The European Commission already acknowledged that there might be need for Member States to grant State aid to companies due to the COVID-19 outbreak. The President of the European Commission, Ursula von der Leyen, promised that the European Commission will play its part and they will make sure that State aid can flow to companies that need it, during a videoconference held on March 10, 2020. Accordingly, the European Commission announced that President von der Leyen will present concrete ideas apparently next Monday for the Commission`s measures to support EU countries in their efforts to give State aid to companies. In the meantime, the DG Competition launched a hotline in order to start the conversation with Member States in relation to support measures that they might put in place for the outbreak. 

To summarize, although we do not know exact details of the steps to be taken, the European Commission seems to be focused on easing the process for granting State aid to companies that are negatively influenced by the outbreak.

What are the potential ways to handle COVID-19 support measures?

It is too early to give any answer to this question as it will depend on the Commission`s planned measures to be announced next week and the specific details of the support measures that the Member States plan to implement. Overall, the European Commission might consider handling the outbreak from the following perspectives:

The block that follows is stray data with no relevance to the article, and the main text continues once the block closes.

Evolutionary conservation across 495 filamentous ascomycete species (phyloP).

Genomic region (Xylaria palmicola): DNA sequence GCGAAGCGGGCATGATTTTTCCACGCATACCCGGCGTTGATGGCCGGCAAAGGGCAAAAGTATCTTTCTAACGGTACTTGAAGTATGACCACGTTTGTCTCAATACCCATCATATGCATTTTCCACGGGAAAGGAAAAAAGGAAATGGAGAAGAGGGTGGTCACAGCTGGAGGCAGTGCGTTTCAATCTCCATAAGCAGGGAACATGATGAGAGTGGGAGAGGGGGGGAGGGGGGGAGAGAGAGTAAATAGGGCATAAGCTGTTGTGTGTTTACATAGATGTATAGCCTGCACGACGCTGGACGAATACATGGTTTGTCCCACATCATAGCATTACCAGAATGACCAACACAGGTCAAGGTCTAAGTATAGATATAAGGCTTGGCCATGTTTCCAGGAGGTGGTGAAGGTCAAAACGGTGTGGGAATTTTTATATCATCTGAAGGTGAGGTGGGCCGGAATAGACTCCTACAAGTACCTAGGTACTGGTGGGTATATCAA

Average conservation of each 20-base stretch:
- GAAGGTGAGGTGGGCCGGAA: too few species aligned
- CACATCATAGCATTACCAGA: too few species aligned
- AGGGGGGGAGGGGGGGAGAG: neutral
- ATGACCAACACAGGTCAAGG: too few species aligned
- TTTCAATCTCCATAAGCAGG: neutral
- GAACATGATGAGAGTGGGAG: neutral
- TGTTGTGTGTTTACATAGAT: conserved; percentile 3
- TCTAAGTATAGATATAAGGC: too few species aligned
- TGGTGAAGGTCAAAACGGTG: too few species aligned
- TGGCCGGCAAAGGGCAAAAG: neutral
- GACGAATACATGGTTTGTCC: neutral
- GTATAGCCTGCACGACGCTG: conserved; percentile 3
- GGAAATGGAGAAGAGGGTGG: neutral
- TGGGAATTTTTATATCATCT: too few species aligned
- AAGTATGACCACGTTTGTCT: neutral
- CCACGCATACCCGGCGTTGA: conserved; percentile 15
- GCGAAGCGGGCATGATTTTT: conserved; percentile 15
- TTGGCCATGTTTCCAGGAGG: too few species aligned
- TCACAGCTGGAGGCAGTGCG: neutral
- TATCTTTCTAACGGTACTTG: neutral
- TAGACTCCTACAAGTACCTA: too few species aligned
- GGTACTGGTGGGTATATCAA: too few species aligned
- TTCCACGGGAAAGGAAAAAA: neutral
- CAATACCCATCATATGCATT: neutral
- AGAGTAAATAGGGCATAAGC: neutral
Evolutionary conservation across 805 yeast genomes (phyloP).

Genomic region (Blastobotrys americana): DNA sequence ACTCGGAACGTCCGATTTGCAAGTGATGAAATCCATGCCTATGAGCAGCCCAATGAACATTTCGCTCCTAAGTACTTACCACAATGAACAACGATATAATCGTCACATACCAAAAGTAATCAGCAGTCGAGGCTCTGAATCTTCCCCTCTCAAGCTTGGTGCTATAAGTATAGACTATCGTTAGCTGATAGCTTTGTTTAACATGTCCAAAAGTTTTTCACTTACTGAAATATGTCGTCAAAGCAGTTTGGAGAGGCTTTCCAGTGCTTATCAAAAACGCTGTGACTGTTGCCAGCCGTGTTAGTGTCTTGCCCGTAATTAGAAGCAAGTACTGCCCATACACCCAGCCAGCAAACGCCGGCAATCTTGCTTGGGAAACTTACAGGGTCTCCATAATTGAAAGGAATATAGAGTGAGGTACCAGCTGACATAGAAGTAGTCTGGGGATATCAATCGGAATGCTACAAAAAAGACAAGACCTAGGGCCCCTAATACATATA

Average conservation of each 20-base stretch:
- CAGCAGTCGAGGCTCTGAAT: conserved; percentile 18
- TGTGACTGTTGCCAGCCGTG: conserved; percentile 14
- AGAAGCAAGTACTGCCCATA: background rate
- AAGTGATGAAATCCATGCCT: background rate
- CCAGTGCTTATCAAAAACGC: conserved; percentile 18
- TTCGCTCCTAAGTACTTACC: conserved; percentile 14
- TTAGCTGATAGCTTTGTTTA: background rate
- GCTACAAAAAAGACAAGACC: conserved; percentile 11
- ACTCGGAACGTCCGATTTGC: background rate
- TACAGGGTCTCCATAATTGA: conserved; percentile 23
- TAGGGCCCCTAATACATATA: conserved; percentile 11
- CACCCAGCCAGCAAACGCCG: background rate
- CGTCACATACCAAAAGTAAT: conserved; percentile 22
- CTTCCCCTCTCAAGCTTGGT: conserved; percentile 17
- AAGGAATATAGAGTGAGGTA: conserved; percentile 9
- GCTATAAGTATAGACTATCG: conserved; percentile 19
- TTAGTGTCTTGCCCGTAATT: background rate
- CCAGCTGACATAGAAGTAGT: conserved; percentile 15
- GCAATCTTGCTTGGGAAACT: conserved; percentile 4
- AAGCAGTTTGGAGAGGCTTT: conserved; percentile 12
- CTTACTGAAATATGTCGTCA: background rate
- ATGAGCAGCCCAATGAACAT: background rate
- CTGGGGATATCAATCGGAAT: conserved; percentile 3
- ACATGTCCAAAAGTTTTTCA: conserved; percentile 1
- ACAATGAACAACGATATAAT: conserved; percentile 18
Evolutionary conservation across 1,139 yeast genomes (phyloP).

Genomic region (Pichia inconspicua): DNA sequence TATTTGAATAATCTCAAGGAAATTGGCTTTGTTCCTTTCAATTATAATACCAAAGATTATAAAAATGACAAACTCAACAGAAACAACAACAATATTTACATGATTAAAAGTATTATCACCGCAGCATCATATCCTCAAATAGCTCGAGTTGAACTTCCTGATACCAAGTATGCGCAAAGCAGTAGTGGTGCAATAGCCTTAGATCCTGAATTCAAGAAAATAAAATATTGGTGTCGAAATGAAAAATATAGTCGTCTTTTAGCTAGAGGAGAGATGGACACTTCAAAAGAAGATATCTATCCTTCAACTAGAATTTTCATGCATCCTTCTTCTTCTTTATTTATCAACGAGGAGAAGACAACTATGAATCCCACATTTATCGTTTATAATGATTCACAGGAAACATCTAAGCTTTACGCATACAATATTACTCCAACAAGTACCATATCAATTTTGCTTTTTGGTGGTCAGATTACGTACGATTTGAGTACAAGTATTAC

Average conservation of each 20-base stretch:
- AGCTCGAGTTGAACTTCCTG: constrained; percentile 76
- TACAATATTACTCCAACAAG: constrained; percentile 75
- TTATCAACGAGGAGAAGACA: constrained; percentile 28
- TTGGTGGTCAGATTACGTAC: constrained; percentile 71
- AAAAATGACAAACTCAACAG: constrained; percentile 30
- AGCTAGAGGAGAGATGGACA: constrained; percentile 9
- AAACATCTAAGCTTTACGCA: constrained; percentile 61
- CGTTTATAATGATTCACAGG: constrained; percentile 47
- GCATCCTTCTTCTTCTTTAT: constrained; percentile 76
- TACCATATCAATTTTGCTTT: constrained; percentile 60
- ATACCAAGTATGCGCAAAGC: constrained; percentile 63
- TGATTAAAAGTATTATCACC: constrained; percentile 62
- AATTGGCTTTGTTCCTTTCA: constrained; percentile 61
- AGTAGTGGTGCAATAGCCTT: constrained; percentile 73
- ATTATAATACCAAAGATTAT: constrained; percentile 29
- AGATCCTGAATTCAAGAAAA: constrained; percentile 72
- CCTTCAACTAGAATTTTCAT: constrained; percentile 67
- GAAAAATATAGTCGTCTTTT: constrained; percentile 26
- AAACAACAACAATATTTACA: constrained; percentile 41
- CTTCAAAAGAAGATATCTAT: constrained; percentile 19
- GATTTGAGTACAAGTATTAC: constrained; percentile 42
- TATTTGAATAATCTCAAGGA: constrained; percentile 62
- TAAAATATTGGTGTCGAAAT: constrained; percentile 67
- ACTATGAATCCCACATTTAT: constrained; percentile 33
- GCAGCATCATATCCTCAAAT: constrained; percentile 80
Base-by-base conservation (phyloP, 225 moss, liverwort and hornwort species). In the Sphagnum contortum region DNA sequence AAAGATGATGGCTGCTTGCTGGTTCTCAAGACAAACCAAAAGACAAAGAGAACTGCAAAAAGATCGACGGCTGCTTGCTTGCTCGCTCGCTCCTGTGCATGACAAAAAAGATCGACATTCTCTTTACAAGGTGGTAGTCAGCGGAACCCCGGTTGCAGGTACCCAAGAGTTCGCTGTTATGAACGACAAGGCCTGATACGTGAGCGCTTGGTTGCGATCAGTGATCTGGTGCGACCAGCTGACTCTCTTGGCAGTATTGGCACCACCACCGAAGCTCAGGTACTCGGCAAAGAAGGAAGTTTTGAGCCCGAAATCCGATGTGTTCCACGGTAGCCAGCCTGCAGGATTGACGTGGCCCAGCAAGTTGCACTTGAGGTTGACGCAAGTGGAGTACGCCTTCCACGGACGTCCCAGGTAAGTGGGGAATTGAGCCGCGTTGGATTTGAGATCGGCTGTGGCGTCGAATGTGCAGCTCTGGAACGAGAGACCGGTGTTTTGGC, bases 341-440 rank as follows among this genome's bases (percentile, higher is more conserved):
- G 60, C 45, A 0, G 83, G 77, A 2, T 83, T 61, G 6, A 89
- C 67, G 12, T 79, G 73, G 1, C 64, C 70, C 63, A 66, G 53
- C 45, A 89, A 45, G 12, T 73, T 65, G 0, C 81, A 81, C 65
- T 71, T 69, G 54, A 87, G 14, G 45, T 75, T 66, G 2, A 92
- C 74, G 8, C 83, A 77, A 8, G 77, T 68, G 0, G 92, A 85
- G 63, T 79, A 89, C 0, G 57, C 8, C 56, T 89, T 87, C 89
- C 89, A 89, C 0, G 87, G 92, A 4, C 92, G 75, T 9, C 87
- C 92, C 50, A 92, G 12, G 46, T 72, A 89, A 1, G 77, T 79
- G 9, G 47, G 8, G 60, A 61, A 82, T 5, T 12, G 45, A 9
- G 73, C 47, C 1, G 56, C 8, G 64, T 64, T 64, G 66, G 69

• The Commission might prefer to rely on the existing legal framework which allows for instance to grant undertakings de-mininis aid over the course of three years. It may also refocus on its rescue and restructuring guidelines for undertakings in difficulty which are based on Article 107 (3) TFEU. These guidelines were already used as an instrument to stabilize financial institutions in the early days of the financial crisis and were later on replaced by more tailor-made instruments.
  • The Commission might also take inspiration from the instruments that it used during the financial crises. Surely, the situation is different now. However, during the period between 2008 and 2013, the Commission learned how to deal with critical economic situations, and how to act flexibly and quickly when there is a pressing need from the economy. Therefore, the Commission might choose to generate new ideas for the COVID-19 outbreak by taking its previous temporary frameworks as an example.